A Song With Many Voices: All the Lonely People

In the company of great writers on Blood Into Ink.

Blood Into Ink


I have always been here, among the lonely people. Despite having people around me, my battles exist within my head and body. To you, I may look normal, but on the inside is a scene entirely different. My constant companions are sadness, frustration, exhaustion — even a fortified fortress to shield me from what the world has and could continue to do to me. Those walls isolate me from my family. The shadows are filled with creatures that know how to hurt me if I move too close. So, you see, I am one of the lonely people. But I am not alone.
Sarah Doughty)

All the Lonely People—

they converge,

invisible at intersections

of Life and Death,

strangely untouched by hands of those


How can it be that so many similar

do exist while lost

to one another?

All the Lonely People—

they are unalone, and yet

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A Poet with a Room

A poet with a room


I am a poet with a room


I want you here

where my hand landscapes you


See with your skin

I am desire of a hunter

towards your lips I seek a treasure


I raw this romance in your breast



eat me, I’m hungry


I am a poet with a room


I want you here

to see me pull out the goods

these wounds horror me sensuous




torching delirious

I’ll pour the muse all over you

drink me, I’m thirsty


I am a poet in this room

I play the best lying game

any word rhymes with Beaudelaire




© Basilike Pappa, 2018


(Image: Pinterest)


Melinda’s Long Scarf Syndrome

Melinda stores memories inside chickens – uncaring birds.

Buys groceries.

Eats. Cleans. Makes a cup of tea.

Sitting by her window she knits long scarves. Hobbies are a good thing.

It all feels like calling home and speaking in a foreign accent, or like a strange cat sitting on her armchair.


Melinda used to have her rooms full of nightingales. Sometimes she flashed them at people.

Well, she is only human.


But counting nightingales before they sing all their songs is a cheater.


It comes as a missed train, as rain inside the brain; as unequal exchange, torn page, minimum wage. It comes as derealization, depersonalization, as minding the gap but still getting your foot stuck in it; as varicose vein, chest pain, not so sweet martha lorraine. It comes as blue, to paint blue the heart; as human factor, x-factor, max factor. It comes as grabbing hands, twisted arms, naked light bulbs; as consumable products, consumable contacts; as dropping leaves, dropping hints, dropping names (even her name has gone out of fashion). It comes as untied love knots, as mispronouncing your deepest thoughts. It comes as leaving, it comes as staying; it comes as anything, as everything.

Some call it fate, say it spreads like butter on a staircase.

Others the biggest joke there is.


One day Melinda didn’t feed her oven.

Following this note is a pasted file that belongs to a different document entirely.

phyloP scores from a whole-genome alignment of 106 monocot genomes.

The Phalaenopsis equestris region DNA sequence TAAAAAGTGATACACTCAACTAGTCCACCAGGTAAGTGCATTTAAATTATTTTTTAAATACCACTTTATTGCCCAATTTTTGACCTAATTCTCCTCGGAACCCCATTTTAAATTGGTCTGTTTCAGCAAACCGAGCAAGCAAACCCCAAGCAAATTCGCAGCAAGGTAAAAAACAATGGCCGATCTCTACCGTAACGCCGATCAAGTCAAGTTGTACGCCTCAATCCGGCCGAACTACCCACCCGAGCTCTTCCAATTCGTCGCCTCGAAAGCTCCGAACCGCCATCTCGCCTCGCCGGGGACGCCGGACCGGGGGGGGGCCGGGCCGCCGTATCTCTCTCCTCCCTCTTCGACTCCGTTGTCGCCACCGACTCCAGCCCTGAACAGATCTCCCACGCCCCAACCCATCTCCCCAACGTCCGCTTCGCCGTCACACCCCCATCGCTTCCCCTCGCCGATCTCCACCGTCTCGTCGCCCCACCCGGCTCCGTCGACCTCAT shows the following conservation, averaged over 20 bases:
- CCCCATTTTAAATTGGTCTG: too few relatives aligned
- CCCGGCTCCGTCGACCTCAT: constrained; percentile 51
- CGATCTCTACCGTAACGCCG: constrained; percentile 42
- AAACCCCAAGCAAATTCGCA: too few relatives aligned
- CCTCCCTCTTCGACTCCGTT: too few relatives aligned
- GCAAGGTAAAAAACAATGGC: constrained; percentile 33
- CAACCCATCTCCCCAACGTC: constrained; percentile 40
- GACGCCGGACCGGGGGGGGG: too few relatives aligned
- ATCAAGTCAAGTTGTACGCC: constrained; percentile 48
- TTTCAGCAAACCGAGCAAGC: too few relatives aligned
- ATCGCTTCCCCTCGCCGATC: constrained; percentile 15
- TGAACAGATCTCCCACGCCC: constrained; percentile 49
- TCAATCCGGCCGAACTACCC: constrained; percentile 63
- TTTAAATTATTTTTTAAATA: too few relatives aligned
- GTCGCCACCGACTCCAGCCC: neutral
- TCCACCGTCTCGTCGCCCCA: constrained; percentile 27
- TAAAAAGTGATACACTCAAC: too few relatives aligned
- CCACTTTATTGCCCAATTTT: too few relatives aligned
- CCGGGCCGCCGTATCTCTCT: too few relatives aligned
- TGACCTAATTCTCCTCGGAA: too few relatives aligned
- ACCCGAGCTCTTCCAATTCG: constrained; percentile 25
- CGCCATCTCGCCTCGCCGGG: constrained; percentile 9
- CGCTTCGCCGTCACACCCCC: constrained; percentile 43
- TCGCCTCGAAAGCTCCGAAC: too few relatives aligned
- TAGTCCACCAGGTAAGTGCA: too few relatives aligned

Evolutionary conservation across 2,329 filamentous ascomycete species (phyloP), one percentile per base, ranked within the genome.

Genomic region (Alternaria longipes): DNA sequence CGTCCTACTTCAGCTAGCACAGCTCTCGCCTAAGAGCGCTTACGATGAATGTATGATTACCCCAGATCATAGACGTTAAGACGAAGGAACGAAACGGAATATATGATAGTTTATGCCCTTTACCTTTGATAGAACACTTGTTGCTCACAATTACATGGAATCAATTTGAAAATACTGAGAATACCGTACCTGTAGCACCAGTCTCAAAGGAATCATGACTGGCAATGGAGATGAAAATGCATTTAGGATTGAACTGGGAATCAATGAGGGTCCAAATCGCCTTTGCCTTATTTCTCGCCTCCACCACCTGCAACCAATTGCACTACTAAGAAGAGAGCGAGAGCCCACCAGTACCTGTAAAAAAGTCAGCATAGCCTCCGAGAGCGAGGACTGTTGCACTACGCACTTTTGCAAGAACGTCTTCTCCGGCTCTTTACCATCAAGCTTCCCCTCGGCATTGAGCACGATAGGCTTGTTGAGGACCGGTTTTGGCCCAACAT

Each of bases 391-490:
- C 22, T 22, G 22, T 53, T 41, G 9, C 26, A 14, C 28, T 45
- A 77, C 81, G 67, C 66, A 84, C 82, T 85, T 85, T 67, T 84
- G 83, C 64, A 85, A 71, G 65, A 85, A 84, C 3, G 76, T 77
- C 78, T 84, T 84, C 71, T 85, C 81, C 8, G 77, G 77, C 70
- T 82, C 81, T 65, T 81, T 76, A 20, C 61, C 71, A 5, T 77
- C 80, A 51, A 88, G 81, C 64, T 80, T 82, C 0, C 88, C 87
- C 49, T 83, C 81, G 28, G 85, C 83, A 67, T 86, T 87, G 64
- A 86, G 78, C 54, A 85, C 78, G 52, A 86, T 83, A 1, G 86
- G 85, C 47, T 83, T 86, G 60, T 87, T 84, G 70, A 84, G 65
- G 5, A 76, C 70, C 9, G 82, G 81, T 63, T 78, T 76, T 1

She took no nonsense from dishes who claim the road to feelings is perplexed.

She gulped down all tendencies to be nice to herself.

First she had a tall drink.

The world was off somewhere, grinning at caged giraffes, taking pictures of quaint cottages or bloodsucking.

Millions of fibers clinging to each other, loop chains growing longer and longer.


Fate was Melinda knitting scarves, pushing the needle with a bruised thumb.

Making a big bad loop, she turned herself into a hanging ornament

while a ladybird was passing outside her window.


MELINDA’S LONG SCARF SYNDROME was originally published on Rat’s Ass Review, Winter 2017 Issue, 10/12/2017


©️ Basilike Pappa 2017 – All Rights Reserved

Take my heart into deep water

You’d think it would be the fragrance of flowers, the symbolism of doves, or the euphoria of spice, but it was a grill restaurant that made me think of us this morning as I was waiting to cross the street. There was nothing special about it except for the hen that proudly posed as its emblem, presenting the world with a platter of roasted chicken. ‘Here is someone who would offer themselves to be eaten,’ I thought. And then I imagined myself being eaten by you. My body torn by your teeth, my blood dripping from your chin, streaming down the marble falls of your flesh.

Last night the air in my room had been heavy with the carnal scent of our new knowledge. You fell asleep in my bed. But sleep wouldn’t come to me; it stayed away from my clenched teeth. Behind my closed eyelids, tails and scales of ancient creatures stirred the sands. ‘If you give in, you will become like us: pictures in books no one reads, nightmares from times past.’

I stole out of bed and into the kitchen.

There I stood under the light of the range hood, nightdreaming of how we could wake up in the morning and share cups of coffee, and bits of talking, and a kiss before parting. Or you could wake up with fugitive eyes and I would put on a plastic smile. I would offer coffee. You would refuse and leave on some urgent nothing of your invention.

But you were in my room just then, your breath as deep as the sea. I sat at the foot of the bed and watched you sleep. You sighed and turned on your back, opening all your beauty to me. The smell of salty meadows rose from the center of your body. I slipped into bed next to you. Your arms closed around me the way water closes over the pebble that hits its surface. I became a pebble deep in water, self-contained, protected against every use that can be found for me, free to observe the rise and fall of life without taking part. Like a pebble deep in water, I slept.

And when the morning came, your eyes anchored on mine and I smiled a true smile. So elated was I, that I wanted you to go. Happiness is best enjoyed in loneliness.

But then, as I was waiting to cross the street, I saw the grill restaurant and thought I could end up like that chicken on the platter. It would be your doing – and my fault.

If I say ‘take my heart,’ you may do just that.


Basilike Pappa